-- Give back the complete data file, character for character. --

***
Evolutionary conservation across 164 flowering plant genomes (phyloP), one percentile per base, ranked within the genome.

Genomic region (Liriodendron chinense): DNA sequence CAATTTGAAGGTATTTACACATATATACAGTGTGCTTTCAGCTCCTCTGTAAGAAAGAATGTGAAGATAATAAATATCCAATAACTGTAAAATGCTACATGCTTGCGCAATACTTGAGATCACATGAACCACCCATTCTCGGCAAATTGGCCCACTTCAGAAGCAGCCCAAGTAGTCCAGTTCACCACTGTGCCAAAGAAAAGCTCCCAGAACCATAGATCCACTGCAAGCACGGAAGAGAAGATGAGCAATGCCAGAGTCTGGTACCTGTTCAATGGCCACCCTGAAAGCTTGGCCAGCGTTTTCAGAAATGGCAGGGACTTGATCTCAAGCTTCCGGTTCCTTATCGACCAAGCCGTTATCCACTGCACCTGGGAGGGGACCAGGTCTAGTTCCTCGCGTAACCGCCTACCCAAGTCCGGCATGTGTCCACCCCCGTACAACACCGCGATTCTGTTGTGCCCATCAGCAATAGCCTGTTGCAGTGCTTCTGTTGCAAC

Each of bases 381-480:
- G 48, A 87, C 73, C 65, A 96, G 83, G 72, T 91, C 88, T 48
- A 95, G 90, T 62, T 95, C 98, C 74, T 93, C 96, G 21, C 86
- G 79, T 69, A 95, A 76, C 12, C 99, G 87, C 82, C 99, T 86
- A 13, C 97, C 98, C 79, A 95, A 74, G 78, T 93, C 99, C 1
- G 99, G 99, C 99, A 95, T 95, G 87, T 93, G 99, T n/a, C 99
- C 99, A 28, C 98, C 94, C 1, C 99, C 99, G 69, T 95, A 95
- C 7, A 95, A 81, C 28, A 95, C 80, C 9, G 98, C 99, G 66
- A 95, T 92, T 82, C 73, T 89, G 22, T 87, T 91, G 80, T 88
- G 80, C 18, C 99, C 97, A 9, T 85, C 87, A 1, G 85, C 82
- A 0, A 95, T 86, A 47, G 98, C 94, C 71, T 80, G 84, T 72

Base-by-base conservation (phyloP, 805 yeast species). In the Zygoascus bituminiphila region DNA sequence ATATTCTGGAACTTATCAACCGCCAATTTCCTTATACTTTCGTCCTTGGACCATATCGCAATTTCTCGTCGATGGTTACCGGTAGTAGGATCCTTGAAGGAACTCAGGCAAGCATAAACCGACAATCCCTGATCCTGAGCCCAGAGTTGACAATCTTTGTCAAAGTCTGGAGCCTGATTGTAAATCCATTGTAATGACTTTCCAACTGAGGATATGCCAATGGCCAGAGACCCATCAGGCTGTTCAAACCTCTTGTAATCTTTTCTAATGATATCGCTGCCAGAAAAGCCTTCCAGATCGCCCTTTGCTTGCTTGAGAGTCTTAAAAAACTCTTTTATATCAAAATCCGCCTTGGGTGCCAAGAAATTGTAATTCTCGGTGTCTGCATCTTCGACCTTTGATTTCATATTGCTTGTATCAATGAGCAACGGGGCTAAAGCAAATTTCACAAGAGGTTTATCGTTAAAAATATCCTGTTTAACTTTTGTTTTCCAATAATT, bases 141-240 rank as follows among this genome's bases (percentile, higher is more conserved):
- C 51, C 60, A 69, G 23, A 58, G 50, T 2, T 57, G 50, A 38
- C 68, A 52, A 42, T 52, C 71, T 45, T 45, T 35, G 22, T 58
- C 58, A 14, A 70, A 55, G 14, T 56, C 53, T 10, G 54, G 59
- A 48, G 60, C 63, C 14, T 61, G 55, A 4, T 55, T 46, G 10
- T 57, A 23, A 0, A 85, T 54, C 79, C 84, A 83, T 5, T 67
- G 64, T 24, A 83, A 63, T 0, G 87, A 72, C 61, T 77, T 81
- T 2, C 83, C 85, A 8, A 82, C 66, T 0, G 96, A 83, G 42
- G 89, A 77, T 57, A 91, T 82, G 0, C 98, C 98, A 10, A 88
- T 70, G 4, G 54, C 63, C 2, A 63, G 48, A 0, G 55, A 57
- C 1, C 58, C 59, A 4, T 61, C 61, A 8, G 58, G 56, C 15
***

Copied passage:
Evolutionary conservation across 164 flowering plant genomes (phyloP), one percentile per base, ranked within the genome.

Genomic region (Liriodendron chinense): DNA sequence CAATTTGAAGGTATTTACACATATATACAGTGTGCTTTCAGCTCCTCTGTAAGAAAGAATGTGAAGATAATAAATATCCAATAACTGTAAAATGCTACATGCTTGCGCAATACTTGAGATCACATGAACCACCCATTCTCGGCAAATTGGCCCACTTCAGAAGCAGCCCAAGTAGTCCAGTTCACCACTGTGCCAAAGAAAAGCTCCCAGAACCATAGATCCACTGCAAGCACGGAAGAGAAGATGAGCAATGCCAGAGTCTGGTACCTGTTCAATGGCCACCCTGAAAGCTTGGCCAGCGTTTTCAGAAATGGCAGGGACTTGATCTCAAGCTTCCGGTTCCTTATCGACCAAGCCGTTATCCACTGCACCTGGGAGGGGACCAGGTCTAGTTCCTCGCGTAACCGCCTACCCAAGTCCGGCATGTGTCCACCCCCGTACAACACCGCGATTCTGTTGTGCCCATCAGCAATAGCCTGTTGCAGTGCTTCTGTTGCAAC

Each of bases 381-480:
- G 48, A 87, C 73, C 65, A 96, G 83, G 72, T 91, C 88, T 48
- A 95, G 90, T 62, T 95, C 98, C 74, T 93, C 96, G 21, C 86
- G 79, T 69, A 95, A 76, C 12, C 99, G 87, C 82, C 99, T 86
- A 13, C 97, C 98, C 79, A 95, A 74, G 78, T 93, C 99, C 1
- G 99, G 99, C 99, A 95, T 95, G 87, T 93, G 99, T n/a, C 99
- C 99, A 28, C 98, C 94, C 1, C 99, C 99, G 69, T 95, A 95
- C 7, A 95, A 81, C 28, A 95, C 80, C 9, G 98, C 99, G 66
- A 95, T 92, T 82, C 73, T 89, G 22, T 87, T 91, G 80, T 88
- G 80, C 18, C 99, C 97, A 9, T 85, C 87, A 1, G 85, C 82
- A 0, A 95, T 86, A 47, G 98, C 94, C 71, T 80, G 84, T 72

Base-by-base conservation (phyloP, 805 yeast species). In the Zygoascus bituminiphila region DNA sequence ATATTCTGGAACTTATCAACCGCCAATTTCCTTATACTTTCGTCCTTGGACCATATCGCAATTTCTCGTCGATGGTTACCGGTAGTAGGATCCTTGAAGGAACTCAGGCAAGCATAAACCGACAATCCCTGATCCTGAGCCCAGAGTTGACAATCTTTGTCAAAGTCTGGAGCCTGATTGTAAATCCATTGTAATGACTTTCCAACTGAGGATATGCCAATGGCCAGAGACCCATCAGGCTGTTCAAACCTCTTGTAATCTTTTCTAATGATATCGCTGCCAGAAAAGCCTTCCAGATCGCCCTTTGCTTGCTTGAGAGTCTTAAAAAACTCTTTTATATCAAAATCCGCCTTGGGTGCCAAGAAATTGTAATTCTCGGTGTCTGCATCTTCGACCTTTGATTTCATATTGCTTGTATCAATGAGCAACGGGGCTAAAGCAAATTTCACAAGAGGTTTATCGTTAAAAATATCCTGTTTAACTTTTGTTTTCCAATAATT, bases 141-240 rank as follows among this genome's bases (percentile, higher is more conserved):
- C 51, C 60, A 69, G 23, A 58, G 50, T 2, T 57, G 50, A 38
- C 68, A 52, A 42, T 52, C 71, T 45, T 45, T 35, G 22, T 58
- C 58, A 14, A 70, A 55, G 14, T 56, C 53, T 10, G 54, G 59
- A 48, G 60, C 63, C 14, T 61, G 55, A 4, T 55, T 46, G 10
- T 57, A 23, A 0, A 85, T 54, C 79, C 84, A 83, T 5, T 67
- G 64, T 24, A 83, A 63, T 0, G 87, A 72, C 61, T 77, T 81
- T 2, C 83, C 85, A 8, A 82, C 66, T 0, G 96, A 83, G 42
- G 89, A 77, T 57, A 91, T 82, G 0, C 98, C 98, A 10, A 88
- T 70, G 4, G 54, C 63, C 2, A 63, G 48, A 0, G 55, A 57
- C 1, C 58, C 59, A 4, T 61, C 61, A 8, G 58, G 56, C 15